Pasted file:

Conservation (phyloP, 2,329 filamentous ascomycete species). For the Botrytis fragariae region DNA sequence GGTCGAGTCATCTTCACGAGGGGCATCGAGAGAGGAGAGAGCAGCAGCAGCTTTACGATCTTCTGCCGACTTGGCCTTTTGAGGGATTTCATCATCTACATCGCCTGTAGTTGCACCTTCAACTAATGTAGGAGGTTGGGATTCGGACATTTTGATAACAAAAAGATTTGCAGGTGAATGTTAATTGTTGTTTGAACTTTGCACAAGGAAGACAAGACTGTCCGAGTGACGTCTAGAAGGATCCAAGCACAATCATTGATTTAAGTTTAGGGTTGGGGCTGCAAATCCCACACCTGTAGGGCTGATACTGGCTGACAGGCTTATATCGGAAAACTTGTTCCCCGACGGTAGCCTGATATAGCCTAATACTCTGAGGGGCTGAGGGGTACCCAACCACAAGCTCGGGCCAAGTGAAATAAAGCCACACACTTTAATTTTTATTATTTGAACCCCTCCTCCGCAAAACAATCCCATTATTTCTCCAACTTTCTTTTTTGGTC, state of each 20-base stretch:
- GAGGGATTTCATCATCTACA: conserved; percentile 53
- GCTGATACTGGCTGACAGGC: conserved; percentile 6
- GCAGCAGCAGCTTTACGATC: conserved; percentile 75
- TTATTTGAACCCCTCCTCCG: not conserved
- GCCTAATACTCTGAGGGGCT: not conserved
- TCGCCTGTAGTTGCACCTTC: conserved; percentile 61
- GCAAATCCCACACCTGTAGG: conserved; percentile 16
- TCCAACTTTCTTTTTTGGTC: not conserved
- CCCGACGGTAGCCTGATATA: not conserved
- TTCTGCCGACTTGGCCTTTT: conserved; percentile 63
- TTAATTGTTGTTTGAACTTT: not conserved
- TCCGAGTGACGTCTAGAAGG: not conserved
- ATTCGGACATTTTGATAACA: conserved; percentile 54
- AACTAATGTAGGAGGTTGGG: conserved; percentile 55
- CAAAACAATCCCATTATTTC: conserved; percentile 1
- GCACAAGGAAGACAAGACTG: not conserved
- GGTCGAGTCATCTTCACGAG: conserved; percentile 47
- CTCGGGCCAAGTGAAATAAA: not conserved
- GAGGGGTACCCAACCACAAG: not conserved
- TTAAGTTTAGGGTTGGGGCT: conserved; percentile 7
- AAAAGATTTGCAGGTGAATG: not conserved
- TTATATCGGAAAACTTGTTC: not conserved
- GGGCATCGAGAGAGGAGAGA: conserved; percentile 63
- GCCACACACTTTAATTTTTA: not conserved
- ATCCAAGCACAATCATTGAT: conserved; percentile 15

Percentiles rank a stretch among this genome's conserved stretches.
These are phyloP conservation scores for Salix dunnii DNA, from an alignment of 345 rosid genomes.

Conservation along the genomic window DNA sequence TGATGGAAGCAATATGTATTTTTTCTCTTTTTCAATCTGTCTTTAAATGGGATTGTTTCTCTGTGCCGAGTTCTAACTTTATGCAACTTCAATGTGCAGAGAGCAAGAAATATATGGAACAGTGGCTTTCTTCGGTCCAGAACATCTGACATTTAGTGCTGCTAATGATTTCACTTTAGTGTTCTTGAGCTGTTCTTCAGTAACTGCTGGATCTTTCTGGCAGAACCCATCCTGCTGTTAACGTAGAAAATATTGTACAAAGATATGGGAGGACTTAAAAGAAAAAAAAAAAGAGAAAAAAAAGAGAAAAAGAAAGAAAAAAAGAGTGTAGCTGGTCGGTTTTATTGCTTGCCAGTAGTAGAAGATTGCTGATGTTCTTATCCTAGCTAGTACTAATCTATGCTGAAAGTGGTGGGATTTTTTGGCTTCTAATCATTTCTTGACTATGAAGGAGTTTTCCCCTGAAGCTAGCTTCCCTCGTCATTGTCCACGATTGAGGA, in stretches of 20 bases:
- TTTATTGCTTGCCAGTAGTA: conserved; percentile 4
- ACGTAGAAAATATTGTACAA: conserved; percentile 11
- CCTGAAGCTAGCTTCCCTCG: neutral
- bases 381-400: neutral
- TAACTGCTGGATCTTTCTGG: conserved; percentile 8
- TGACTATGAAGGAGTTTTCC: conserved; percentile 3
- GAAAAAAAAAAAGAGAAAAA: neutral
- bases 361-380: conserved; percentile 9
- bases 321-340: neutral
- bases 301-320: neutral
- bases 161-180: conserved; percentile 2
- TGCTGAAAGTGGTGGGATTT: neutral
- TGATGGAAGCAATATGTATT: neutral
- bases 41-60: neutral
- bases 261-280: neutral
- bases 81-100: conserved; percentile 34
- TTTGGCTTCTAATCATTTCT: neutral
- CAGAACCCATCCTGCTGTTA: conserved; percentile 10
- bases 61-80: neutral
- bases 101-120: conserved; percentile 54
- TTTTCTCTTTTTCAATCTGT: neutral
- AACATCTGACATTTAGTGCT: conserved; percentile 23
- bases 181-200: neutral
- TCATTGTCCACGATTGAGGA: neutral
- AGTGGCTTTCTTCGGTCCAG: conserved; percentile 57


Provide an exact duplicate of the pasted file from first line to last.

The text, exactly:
Conservation (phyloP, 2,329 filamentous ascomycete species). For the Botrytis fragariae region DNA sequence GGTCGAGTCATCTTCACGAGGGGCATCGAGAGAGGAGAGAGCAGCAGCAGCTTTACGATCTTCTGCCGACTTGGCCTTTTGAGGGATTTCATCATCTACATCGCCTGTAGTTGCACCTTCAACTAATGTAGGAGGTTGGGATTCGGACATTTTGATAACAAAAAGATTTGCAGGTGAATGTTAATTGTTGTTTGAACTTTGCACAAGGAAGACAAGACTGTCCGAGTGACGTCTAGAAGGATCCAAGCACAATCATTGATTTAAGTTTAGGGTTGGGGCTGCAAATCCCACACCTGTAGGGCTGATACTGGCTGACAGGCTTATATCGGAAAACTTGTTCCCCGACGGTAGCCTGATATAGCCTAATACTCTGAGGGGCTGAGGGGTACCCAACCACAAGCTCGGGCCAAGTGAAATAAAGCCACACACTTTAATTTTTATTATTTGAACCCCTCCTCCGCAAAACAATCCCATTATTTCTCCAACTTTCTTTTTTGGTC, state of each 20-base stretch:
- GAGGGATTTCATCATCTACA: conserved; percentile 53
- GCTGATACTGGCTGACAGGC: conserved; percentile 6
- GCAGCAGCAGCTTTACGATC: conserved; percentile 75
- TTATTTGAACCCCTCCTCCG: not conserved
- GCCTAATACTCTGAGGGGCT: not conserved
- TCGCCTGTAGTTGCACCTTC: conserved; percentile 61
- GCAAATCCCACACCTGTAGG: conserved; percentile 16
- TCCAACTTTCTTTTTTGGTC: not conserved
- CCCGACGGTAGCCTGATATA: not conserved
- TTCTGCCGACTTGGCCTTTT: conserved; percentile 63
- TTAATTGTTGTTTGAACTTT: not conserved
- TCCGAGTGACGTCTAGAAGG: not conserved
- ATTCGGACATTTTGATAACA: conserved; percentile 54
- AACTAATGTAGGAGGTTGGG: conserved; percentile 55
- CAAAACAATCCCATTATTTC: conserved; percentile 1
- GCACAAGGAAGACAAGACTG: not conserved
- GGTCGAGTCATCTTCACGAG: conserved; percentile 47
- CTCGGGCCAAGTGAAATAAA: not conserved
- GAGGGGTACCCAACCACAAG: not conserved
- TTAAGTTTAGGGTTGGGGCT: conserved; percentile 7
- AAAAGATTTGCAGGTGAATG: not conserved
- TTATATCGGAAAACTTGTTC: not conserved
- GGGCATCGAGAGAGGAGAGA: conserved; percentile 63
- GCCACACACTTTAATTTTTA: not conserved
- ATCCAAGCACAATCATTGAT: conserved; percentile 15

Percentiles rank a stretch among this genome's conserved stretches.
These are phyloP conservation scores for Salix dunnii DNA, from an alignment of 345 rosid genomes.

Conservation along the genomic window DNA sequence TGATGGAAGCAATATGTATTTTTTCTCTTTTTCAATCTGTCTTTAAATGGGATTGTTTCTCTGTGCCGAGTTCTAACTTTATGCAACTTCAATGTGCAGAGAGCAAGAAATATATGGAACAGTGGCTTTCTTCGGTCCAGAACATCTGACATTTAGTGCTGCTAATGATTTCACTTTAGTGTTCTTGAGCTGTTCTTCAGTAACTGCTGGATCTTTCTGGCAGAACCCATCCTGCTGTTAACGTAGAAAATATTGTACAAAGATATGGGAGGACTTAAAAGAAAAAAAAAAAGAGAAAAAAAAGAGAAAAAGAAAGAAAAAAAGAGTGTAGCTGGTCGGTTTTATTGCTTGCCAGTAGTAGAAGATTGCTGATGTTCTTATCCTAGCTAGTACTAATCTATGCTGAAAGTGGTGGGATTTTTTGGCTTCTAATCATTTCTTGACTATGAAGGAGTTTTCCCCTGAAGCTAGCTTCCCTCGTCATTGTCCACGATTGAGGA, in stretches of 20 bases:
- TTTATTGCTTGCCAGTAGTA: conserved; percentile 4
- ACGTAGAAAATATTGTACAA: conserved; percentile 11
- CCTGAAGCTAGCTTCCCTCG: neutral
- bases 381-400: neutral
- TAACTGCTGGATCTTTCTGG: conserved; percentile 8
- TGACTATGAAGGAGTTTTCC: conserved; percentile 3
- GAAAAAAAAAAAGAGAAAAA: neutral
- bases 361-380: conserved; percentile 9
- bases 321-340: neutral
- bases 301-320: neutral
- bases 161-180: conserved; percentile 2
- TGCTGAAAGTGGTGGGATTT: neutral
- TGATGGAAGCAATATGTATT: neutral
- bases 41-60: neutral
- bases 261-280: neutral
- bases 81-100: conserved; percentile 34
- TTTGGCTTCTAATCATTTCT: neutral
- CAGAACCCATCCTGCTGTTA: conserved; percentile 10
- bases 61-80: neutral
- bases 101-120: conserved; percentile 54
- TTTTCTCTTTTTCAATCTGT: neutral
- AACATCTGACATTTAGTGCT: conserved; percentile 23
- bases 181-200: neutral
- TCATTGTCCACGATTGAGGA: neutral
- AGTGGCTTTCTTCGGTCCAG: conserved; percentile 57